History of Easter Baskets
It’s hard to imagine Easter without Easter baskets – and since we’re in the candy business selling Easter Basket Candy , we don’t even want to try! Easter baskets have been providing happiness to children of all ages for centuries. But where did the idea of Easter baskets come from, and how did they become such an enduring tradition? And what do you need to make the perfect Easter basket? Let us help you out!
Although baskets are now linked with Easter Sunday, they actually have pagan roots. Ancient farmers depended on their livestock and crops for a living, so the spring equinox was a special time in their cultures. The spring equinox is a time when day and night are of equal length, and it was a signal that the long harsh winter was over and that spring a time of renewal and rebirth was at hand. To celebrate the season, farmers prayed to various gods for fertile fields. Middle Eastern cultures, such as the Hebrews, Arabs, Assyrians, and Babylonians, had a spring tradition of celebrating the first seedlings of their new crops. They brought the seedlings in baskets to temples for a blessing, to pray that their gods would continue to bless the crops for rest of the year.
One of the most significant connections of Easter to these ancient religions is that the date of Easter each year is based upon astrological signs. Easter occurs on the Sunday after the first full moon following the spring equinox. This first moon was a sign to farmers to make sure they planted the first seeds of the season.
The use of Easter baskets as we know them today developed from more modern Christian symbols. During Lent, which lasts for 40 days before Easter, many Christians abstain from certain foods or treats until Easter comes. The tradition of feasting on a large Easter meal symbolizes the end of Lenten fasting. In earlier times, this Easter feast was brought in large baskets to church to be blessed by priests, in much the same way as ancient cultures brought their first seedlings to be blessed in temples.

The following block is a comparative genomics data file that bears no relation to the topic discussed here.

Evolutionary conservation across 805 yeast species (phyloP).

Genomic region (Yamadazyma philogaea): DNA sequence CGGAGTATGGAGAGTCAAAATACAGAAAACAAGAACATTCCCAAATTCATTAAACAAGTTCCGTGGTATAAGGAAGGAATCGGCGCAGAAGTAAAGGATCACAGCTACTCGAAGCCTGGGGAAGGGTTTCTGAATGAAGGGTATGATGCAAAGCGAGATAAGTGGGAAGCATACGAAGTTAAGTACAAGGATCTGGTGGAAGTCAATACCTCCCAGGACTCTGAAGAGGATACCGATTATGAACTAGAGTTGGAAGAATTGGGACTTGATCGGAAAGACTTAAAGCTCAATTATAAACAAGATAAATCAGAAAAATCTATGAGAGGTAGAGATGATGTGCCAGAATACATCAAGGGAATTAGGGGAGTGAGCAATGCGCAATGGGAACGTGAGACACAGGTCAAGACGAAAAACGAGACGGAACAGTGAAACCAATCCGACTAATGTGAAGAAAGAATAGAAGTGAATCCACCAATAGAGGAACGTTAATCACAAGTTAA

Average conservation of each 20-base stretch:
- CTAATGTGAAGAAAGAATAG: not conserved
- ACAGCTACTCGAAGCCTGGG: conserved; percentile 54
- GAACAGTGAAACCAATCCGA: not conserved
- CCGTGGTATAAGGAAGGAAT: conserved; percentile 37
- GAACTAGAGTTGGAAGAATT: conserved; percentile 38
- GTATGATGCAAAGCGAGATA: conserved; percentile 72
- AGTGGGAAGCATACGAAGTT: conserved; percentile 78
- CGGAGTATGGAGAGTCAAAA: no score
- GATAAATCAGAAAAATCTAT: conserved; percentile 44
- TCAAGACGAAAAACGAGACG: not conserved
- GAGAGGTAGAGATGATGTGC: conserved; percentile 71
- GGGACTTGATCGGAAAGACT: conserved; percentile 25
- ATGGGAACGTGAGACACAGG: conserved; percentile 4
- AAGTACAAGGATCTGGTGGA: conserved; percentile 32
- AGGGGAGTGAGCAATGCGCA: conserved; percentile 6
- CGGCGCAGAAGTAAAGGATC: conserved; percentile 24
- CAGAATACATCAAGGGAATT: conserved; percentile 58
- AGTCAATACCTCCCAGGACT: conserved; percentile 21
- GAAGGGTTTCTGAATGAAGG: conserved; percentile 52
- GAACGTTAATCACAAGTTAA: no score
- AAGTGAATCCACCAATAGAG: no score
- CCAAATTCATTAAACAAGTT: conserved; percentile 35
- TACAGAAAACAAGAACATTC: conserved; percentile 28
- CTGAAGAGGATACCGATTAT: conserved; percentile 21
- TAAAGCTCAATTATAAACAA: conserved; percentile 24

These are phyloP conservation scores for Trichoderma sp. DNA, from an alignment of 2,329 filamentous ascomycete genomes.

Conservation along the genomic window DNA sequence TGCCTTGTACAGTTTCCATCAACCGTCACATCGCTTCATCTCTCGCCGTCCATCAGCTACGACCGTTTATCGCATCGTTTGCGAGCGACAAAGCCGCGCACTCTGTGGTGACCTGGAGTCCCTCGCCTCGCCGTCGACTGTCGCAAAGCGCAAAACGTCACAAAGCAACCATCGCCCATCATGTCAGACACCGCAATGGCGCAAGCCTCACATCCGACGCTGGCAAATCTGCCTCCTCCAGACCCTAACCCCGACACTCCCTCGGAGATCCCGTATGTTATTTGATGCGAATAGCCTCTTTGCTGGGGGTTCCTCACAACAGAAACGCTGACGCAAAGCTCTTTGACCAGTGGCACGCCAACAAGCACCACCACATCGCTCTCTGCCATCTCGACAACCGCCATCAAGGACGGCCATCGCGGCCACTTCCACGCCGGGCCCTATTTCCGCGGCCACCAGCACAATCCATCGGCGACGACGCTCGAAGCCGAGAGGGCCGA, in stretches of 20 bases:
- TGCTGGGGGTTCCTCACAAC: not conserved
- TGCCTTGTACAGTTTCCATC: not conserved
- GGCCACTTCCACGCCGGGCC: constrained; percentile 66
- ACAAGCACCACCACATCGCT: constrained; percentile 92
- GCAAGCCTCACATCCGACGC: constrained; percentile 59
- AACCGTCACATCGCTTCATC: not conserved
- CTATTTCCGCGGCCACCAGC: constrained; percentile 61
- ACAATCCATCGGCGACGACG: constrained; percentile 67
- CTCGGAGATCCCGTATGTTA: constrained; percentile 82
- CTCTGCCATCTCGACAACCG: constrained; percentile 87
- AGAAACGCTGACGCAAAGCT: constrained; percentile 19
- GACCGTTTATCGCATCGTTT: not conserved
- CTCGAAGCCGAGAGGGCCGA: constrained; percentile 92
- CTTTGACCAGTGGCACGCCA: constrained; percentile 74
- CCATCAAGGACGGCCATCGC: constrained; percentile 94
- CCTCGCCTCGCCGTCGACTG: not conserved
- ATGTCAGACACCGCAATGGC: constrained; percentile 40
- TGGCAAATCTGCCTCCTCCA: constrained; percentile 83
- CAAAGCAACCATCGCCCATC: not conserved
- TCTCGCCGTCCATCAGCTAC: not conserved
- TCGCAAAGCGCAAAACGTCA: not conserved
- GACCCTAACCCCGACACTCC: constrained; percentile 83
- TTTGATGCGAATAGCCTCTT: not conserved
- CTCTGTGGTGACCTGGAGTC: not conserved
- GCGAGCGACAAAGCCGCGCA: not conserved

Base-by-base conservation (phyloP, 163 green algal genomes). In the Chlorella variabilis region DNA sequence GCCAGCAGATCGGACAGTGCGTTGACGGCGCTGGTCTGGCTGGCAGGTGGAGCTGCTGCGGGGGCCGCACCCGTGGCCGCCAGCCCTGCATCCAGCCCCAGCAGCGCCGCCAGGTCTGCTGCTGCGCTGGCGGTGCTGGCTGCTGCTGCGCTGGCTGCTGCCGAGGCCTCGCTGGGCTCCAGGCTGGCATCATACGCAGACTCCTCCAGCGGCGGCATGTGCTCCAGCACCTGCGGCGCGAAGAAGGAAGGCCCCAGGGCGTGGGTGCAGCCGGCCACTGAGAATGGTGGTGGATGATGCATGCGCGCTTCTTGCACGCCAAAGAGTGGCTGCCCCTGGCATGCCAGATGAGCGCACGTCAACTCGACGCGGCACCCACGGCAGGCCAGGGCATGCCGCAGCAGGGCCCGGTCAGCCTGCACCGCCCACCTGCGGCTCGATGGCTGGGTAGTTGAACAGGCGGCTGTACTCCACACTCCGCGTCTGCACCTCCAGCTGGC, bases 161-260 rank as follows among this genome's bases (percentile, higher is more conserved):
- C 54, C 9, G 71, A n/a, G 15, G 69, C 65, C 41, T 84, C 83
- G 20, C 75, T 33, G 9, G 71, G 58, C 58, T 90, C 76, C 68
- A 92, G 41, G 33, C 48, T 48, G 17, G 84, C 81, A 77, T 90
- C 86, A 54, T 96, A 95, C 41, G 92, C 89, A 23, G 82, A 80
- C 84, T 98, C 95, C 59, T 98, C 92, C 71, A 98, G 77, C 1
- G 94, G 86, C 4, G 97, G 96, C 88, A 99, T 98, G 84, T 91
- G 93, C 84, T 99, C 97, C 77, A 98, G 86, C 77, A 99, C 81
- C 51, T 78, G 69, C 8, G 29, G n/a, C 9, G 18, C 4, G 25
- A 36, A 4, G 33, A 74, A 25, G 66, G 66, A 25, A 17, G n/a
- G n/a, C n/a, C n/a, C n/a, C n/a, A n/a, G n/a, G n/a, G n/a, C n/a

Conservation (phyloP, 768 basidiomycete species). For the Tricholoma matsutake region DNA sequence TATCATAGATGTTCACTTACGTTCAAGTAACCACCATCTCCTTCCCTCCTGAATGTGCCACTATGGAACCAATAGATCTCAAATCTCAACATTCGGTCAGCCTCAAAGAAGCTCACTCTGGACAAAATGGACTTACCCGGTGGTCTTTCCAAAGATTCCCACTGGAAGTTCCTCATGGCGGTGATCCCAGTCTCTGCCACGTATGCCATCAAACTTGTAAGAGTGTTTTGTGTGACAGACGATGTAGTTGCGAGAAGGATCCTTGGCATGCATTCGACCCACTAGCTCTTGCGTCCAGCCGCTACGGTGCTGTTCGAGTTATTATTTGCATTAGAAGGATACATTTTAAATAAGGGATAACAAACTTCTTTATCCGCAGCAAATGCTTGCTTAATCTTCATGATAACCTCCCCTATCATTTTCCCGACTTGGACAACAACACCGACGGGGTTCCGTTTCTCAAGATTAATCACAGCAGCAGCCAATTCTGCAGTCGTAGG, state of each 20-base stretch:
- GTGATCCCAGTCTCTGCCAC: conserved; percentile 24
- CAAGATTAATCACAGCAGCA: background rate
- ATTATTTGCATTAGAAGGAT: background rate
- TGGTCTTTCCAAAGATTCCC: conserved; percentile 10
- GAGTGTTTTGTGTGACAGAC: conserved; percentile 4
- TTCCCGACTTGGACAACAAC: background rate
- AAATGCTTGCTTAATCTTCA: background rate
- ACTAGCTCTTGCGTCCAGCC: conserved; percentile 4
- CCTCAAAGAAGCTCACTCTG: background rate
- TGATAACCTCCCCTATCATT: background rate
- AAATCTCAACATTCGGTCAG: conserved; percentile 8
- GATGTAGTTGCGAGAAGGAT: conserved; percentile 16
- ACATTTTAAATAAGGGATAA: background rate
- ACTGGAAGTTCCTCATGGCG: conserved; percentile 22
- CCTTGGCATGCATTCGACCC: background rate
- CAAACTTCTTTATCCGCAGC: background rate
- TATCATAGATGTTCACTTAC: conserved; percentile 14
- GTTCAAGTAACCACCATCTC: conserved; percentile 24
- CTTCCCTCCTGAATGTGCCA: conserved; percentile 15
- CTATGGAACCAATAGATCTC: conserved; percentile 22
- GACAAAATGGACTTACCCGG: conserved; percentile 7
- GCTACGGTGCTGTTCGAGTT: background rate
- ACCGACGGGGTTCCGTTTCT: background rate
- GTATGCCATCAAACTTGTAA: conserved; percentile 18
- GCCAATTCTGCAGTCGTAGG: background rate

The Easter Bunny, who brings Easter baskets, was brought to America by German immigrants. The bunny was originally a symbol of Easter for the Germans who came to America in the 18th century.
As candy experts, we know just what you need to make your Easter basket a success! The National Confectioners Association (NCA) has estimated that nearly 80% of parents put together Easter Baskets for their children. The NCA also reports that chocolate Easter bunnies are the most popular Easter basket item, with around 90 million sold every year. Easter Jelly beans come second with a staggering 16 billion jelly beans sold annually. Remember finding the bottom of your basket full of them and scooping them out by the handful!
To make a great Easter basket, start with a pretty basket and layer in some of that ever-present Easter grass! Then, fill it with at least one candy from each of these categories:
• Jelly beans
• Chocolate bunnies
• Chocolate eggs
• Bubble gum
• Easter-themed novelty candy
Be sure to include some non-edible treats, too! Good ideas include coloring books and crayons, play jewelry, cute socks, paperback books, and small toys. Then hide the basket and wait for the look of joy on each child’s face! For added fun - write clues for your kids to solve to find the hidden basket!
Want still more! Take a hop over to these Fun Easter Egg Facts.